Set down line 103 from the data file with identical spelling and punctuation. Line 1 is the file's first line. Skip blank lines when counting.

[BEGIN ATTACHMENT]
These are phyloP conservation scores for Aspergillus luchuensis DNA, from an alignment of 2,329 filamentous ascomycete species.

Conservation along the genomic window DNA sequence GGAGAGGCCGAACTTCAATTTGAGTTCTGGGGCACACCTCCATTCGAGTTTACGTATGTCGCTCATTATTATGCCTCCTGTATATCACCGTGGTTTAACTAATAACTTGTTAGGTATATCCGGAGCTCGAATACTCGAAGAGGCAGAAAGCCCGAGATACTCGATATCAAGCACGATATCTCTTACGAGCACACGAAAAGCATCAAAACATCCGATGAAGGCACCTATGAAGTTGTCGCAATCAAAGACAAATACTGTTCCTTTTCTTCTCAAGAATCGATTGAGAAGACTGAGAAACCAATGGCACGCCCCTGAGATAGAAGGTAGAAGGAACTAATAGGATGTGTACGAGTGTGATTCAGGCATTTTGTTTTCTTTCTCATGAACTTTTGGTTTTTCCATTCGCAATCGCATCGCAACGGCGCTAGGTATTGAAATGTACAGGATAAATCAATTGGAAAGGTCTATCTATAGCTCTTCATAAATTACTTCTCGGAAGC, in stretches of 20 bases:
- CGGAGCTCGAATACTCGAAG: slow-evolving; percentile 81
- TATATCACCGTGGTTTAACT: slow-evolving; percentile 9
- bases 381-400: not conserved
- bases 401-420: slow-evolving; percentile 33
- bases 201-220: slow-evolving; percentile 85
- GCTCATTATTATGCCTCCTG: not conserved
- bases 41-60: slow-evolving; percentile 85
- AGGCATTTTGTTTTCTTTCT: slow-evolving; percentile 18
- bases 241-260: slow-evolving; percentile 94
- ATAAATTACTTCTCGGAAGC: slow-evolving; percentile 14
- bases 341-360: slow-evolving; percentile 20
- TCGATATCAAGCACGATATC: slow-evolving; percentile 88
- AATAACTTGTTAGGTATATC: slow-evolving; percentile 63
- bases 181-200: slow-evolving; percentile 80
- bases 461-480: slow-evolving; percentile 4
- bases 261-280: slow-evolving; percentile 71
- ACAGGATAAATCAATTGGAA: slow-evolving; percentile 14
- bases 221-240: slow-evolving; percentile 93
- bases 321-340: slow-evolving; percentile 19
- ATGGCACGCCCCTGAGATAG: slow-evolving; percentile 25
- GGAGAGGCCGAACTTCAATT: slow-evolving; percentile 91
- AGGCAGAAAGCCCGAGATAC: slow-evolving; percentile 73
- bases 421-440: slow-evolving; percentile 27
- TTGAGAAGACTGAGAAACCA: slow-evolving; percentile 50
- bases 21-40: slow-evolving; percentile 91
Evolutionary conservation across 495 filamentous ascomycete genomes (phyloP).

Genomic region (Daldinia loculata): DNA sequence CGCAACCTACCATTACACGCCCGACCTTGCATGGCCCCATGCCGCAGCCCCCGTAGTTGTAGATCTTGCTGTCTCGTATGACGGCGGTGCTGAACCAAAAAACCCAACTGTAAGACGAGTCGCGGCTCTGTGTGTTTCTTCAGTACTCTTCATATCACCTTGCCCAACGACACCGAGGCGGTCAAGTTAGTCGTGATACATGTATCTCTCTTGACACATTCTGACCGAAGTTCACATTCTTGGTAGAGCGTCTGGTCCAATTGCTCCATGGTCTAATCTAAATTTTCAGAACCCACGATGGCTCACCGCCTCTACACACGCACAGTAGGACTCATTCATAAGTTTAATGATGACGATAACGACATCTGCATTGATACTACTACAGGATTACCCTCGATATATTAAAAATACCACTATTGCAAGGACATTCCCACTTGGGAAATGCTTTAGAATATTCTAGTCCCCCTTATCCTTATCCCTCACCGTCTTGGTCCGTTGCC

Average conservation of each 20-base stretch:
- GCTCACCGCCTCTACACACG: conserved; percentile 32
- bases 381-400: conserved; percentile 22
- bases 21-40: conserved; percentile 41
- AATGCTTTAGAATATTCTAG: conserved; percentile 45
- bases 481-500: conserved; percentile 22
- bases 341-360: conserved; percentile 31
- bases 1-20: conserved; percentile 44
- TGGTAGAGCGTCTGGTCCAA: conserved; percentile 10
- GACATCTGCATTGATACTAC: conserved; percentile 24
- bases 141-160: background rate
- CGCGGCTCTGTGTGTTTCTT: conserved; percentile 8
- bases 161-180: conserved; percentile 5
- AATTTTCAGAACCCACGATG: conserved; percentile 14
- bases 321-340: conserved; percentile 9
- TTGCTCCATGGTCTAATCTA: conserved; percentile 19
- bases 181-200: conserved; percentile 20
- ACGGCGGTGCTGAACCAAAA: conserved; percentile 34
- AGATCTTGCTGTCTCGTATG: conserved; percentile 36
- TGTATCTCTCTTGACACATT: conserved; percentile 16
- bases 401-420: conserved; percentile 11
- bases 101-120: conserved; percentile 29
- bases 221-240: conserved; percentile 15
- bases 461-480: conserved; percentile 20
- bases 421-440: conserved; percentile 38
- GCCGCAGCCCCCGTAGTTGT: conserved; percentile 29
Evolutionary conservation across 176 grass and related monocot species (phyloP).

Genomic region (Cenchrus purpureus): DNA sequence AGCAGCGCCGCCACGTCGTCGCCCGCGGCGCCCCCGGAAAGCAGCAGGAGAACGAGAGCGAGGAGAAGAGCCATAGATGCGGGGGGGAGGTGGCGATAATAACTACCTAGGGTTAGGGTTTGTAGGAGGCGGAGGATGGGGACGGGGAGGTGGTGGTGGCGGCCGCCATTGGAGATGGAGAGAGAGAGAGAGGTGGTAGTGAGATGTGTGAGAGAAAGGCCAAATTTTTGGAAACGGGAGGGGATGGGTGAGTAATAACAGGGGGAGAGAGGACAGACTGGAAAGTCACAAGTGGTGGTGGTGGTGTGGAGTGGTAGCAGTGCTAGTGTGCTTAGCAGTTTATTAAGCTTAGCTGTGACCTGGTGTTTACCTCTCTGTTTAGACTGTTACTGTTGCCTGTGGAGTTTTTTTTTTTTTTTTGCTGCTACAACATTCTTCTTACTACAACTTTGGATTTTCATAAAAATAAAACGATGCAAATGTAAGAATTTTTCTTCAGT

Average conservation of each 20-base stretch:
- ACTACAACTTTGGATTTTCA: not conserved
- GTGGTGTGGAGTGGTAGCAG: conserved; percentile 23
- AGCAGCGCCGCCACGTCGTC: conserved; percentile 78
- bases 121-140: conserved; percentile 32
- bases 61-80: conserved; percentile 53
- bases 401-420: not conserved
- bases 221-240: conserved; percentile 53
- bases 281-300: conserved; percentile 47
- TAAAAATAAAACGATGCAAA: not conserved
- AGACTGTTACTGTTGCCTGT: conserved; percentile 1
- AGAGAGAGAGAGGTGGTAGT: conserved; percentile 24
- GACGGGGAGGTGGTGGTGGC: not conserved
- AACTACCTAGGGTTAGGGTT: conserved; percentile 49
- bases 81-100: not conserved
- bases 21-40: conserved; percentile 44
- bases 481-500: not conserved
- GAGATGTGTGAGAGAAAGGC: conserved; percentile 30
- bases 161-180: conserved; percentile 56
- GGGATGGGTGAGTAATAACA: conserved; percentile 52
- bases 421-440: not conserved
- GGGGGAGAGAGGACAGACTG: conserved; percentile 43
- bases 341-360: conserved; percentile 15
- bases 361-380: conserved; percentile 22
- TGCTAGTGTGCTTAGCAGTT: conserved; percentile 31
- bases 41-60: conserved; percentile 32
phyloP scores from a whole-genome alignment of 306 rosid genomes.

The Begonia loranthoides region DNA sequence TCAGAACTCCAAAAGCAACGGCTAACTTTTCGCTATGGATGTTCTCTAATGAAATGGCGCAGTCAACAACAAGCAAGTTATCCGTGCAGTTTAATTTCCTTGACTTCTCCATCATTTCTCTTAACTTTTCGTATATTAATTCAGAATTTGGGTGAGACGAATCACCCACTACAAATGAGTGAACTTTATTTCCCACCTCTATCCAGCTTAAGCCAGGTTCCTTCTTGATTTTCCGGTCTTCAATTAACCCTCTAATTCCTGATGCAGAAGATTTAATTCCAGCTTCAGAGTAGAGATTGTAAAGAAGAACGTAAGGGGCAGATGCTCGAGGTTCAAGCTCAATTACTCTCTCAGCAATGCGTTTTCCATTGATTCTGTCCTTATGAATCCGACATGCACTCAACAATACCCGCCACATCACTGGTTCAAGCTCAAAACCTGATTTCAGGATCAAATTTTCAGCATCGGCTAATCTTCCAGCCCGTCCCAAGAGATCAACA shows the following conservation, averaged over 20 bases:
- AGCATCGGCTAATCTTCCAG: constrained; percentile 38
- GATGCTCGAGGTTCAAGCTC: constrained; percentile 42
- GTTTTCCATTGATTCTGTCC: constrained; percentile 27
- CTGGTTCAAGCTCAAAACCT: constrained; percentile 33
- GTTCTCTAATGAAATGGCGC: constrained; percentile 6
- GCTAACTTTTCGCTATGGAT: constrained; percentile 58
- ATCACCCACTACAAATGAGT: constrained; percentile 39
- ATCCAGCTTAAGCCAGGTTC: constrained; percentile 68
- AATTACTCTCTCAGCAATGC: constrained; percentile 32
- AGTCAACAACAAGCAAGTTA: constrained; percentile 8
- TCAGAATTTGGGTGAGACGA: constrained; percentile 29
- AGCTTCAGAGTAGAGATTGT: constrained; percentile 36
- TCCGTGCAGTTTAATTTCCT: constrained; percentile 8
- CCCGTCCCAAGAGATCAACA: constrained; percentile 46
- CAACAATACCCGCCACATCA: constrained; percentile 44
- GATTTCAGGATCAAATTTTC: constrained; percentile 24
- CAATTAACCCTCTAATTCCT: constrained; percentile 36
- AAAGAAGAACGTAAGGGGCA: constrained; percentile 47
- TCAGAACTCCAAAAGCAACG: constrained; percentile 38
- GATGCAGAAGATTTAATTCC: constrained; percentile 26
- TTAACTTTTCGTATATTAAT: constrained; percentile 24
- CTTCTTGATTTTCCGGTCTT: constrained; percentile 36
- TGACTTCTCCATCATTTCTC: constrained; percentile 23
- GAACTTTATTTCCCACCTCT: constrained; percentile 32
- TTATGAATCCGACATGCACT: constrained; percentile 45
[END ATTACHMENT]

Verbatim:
- AAAGAAGAACGTAAGGGGCA: constrained; percentile 47